Capitol Theater

48 Rouss Avenue,
Winchester, VA 22601

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Empire Theatre, Winchester, Virginia

The Empire Theater was opened on December 25, 1913. The name was changed to Capitol Theater in 1927. This theater closed around 1964.

Contributed by Lost Memory

Recent comments (view all 3 comments)

Joe Vogel
Joe Vogel on January 28, 2013 at 9:07 pm

The Empire Theatre opened in June, 1909, but the original building was destroyed by fire in July, 1912. The house was rebuilt, and reopened on Christmas Day, 1913. The entrance of the Empire Theatre was on N. Cameron Street, but when the house was taken over by Warner Brothers as the Capitol Theatre it was remodeled and a new entrance was opened on Rouss Avenue.

Comfortably Cool
Comfortably Cool on February 15, 2016 at 11:31 am

The Capitol Theatre opened in 1929, apparently early enough to be featured in the June 8th issue of Exhibitors Herald-World. No mention was made of replacing an earlier Capitol Theatre. Construction cost was reported as $120,000, or $1,000 for each of the Capitol’s 1,200 seats. The theatre had a Robert Morton organ, but limited stage facilities and no refrigeration system. Joseph Nielsen, an architect of Harrisonburg, VA, was credited with the Spanish-influenced design. The Capitol was operated by Shenandoah Valley Theatre Corporation, in affiliation with Universal Pictures Theatre Company.

Will Dunklin
Will Dunklin on August 28, 2018 at 6:38 pm

From “The Moving Picture World” May 15, 1915: The New Empire Theater, Winchester, VA., was built through the public spirit of W.H. Baker, the noted chocolate manufacturer, at a cost of $50.000, and is evidence of his broad interest in the welfare of his home town. The house was designed by J. Henkel Henry, vice-president and secretary of the Empire Amusement Corporation of Winchester, lessees of the structure. The work of construction was personally supervised by Mr. Henry.

Before entering the picture business, Mr. Henry owned and successfully managed a skating rink on the site of the Empire. When the skating rage decreased, the rink was converted into a picture and vaudeville house, which Mr. Henry conducted up to about two years ago, when the structure was destroyed by fire. The Empire was then erected upon the site, and it is one of the finest theaters of its kind for a town the size of Winchester.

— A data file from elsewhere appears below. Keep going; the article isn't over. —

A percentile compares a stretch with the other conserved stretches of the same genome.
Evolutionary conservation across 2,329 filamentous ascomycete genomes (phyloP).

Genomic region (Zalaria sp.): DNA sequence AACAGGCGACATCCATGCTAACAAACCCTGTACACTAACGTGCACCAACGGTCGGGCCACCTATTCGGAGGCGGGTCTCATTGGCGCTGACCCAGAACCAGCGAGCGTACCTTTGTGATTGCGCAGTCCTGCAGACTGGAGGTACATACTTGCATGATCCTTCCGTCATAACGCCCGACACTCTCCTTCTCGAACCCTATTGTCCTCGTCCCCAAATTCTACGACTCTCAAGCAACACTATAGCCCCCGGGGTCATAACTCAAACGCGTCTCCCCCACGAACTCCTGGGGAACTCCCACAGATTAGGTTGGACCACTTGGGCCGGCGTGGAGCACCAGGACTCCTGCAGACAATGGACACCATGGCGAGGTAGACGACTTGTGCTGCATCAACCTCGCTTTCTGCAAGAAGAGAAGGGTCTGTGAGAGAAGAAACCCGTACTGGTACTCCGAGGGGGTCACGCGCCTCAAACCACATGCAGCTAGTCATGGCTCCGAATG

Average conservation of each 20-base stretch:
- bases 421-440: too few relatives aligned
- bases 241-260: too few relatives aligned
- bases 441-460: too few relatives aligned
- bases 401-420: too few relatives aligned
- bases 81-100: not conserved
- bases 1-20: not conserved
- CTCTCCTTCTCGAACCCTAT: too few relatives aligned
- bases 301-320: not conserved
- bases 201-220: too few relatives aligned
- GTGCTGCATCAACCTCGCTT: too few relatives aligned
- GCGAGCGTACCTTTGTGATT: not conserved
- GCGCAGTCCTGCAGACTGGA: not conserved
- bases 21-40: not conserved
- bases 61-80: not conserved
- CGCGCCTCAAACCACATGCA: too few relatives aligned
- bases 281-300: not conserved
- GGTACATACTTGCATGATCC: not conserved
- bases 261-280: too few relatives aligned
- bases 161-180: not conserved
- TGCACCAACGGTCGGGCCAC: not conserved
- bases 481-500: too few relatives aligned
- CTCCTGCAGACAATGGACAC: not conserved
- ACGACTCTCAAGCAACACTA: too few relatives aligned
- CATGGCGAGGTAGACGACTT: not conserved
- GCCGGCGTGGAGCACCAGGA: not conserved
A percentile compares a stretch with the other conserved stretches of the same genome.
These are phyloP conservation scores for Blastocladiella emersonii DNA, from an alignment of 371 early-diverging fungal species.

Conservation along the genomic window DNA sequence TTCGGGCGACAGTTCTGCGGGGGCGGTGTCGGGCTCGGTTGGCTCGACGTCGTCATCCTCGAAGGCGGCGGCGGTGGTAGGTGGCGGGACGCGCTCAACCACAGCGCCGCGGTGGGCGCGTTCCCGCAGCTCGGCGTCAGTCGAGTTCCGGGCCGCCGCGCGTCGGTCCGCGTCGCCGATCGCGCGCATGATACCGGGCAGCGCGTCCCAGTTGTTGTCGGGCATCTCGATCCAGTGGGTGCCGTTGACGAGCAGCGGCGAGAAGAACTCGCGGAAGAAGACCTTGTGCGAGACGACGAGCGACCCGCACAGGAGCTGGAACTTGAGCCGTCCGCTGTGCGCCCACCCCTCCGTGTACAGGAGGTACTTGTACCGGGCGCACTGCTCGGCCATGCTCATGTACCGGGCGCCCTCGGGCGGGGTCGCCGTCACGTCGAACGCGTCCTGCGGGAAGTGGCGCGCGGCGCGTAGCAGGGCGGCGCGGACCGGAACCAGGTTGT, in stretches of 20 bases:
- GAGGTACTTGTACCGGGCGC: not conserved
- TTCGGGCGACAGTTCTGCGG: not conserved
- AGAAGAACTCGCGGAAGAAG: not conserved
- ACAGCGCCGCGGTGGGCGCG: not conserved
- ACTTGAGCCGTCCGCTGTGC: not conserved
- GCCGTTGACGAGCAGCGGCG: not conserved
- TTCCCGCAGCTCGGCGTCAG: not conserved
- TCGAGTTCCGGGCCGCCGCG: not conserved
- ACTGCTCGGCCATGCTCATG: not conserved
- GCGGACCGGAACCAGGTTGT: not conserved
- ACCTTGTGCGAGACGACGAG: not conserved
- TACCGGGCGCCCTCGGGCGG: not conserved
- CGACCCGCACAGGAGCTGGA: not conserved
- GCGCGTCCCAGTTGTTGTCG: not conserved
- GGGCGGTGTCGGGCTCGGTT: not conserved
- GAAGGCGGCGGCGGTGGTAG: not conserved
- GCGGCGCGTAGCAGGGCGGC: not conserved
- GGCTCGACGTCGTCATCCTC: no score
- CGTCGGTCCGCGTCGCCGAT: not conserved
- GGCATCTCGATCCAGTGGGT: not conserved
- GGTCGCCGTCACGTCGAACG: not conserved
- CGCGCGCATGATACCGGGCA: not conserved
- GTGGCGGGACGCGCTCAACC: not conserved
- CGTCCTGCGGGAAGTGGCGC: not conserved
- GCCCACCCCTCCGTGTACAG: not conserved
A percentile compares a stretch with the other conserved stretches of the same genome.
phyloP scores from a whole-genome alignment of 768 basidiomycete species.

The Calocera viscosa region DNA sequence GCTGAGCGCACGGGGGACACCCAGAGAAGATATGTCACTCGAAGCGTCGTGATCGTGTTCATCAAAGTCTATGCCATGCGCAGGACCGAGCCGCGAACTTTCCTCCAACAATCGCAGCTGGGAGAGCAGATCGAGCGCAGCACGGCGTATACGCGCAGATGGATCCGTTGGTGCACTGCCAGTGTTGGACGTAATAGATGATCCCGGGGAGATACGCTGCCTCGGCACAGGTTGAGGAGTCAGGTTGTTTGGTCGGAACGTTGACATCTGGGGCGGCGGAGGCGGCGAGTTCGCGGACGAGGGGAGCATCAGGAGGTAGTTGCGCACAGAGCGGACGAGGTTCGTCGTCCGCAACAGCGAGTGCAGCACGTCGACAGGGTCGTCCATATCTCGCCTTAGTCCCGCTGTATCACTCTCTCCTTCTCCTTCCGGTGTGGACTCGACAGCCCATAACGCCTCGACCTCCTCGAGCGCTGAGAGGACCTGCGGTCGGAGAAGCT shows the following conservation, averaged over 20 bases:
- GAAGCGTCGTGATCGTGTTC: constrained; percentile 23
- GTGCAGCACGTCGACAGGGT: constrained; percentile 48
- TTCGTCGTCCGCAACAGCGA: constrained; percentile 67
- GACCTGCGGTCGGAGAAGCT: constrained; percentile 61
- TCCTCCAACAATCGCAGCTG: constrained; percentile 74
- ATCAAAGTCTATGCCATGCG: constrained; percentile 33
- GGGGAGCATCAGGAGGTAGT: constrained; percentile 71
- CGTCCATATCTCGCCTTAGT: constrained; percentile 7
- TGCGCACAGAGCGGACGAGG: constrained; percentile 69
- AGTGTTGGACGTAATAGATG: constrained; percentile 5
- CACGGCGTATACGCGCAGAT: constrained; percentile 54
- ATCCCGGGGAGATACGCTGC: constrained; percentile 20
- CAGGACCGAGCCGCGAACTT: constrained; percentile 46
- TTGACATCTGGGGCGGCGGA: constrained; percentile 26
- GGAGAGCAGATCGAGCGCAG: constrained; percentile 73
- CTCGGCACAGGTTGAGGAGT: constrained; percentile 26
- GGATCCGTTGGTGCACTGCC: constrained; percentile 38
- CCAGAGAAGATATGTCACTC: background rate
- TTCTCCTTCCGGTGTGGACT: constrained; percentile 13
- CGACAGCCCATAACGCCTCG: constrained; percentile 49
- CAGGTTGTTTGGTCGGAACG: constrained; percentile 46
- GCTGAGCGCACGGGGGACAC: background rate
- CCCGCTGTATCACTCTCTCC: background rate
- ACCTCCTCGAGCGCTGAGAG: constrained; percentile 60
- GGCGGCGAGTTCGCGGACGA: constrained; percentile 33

The stage is fully equipped and can handle the largest traveling show, it being 35 feet deep, 60 feet across and 60 feet to the gridiron. in the dressing rooms there is hot and cold water, and gas as well as electricity. Each room is well ventilated. The Empire is among the first theaters to use the automatic sprinkler system. The drop curtain is asbestos.

The booth is unconventional in shape; it resembles in appearance a small cottage. The port holes of the booth have been banked and painted so that they bear a similitude to real cottage windows. The roof is gabled, and the flue running to the roof of the theater proper carrying off the heat looks like a chimney and accentuates the illusion of the booth being a cottage. The operating room is practically fireproof. The exterior is pebble dashed. It is fitted with all conveniences.

The indirect lighting system is used. The floors are carpeted, and the walls and ceilings are adorned with rich frescoes. The most attractive painting is directly over the proscenium arch and represents the people of Winchester appealing to George Washington for the protection against the Indians.

The Empire was dedicated Christmas Day, 1913, and has been making considerable profit since that date under its efficient management. The admission prices are usually 10 and 20 cents. The better class of road shows and vaudeville are run intermittently, but pictures are the principal form of amusement.

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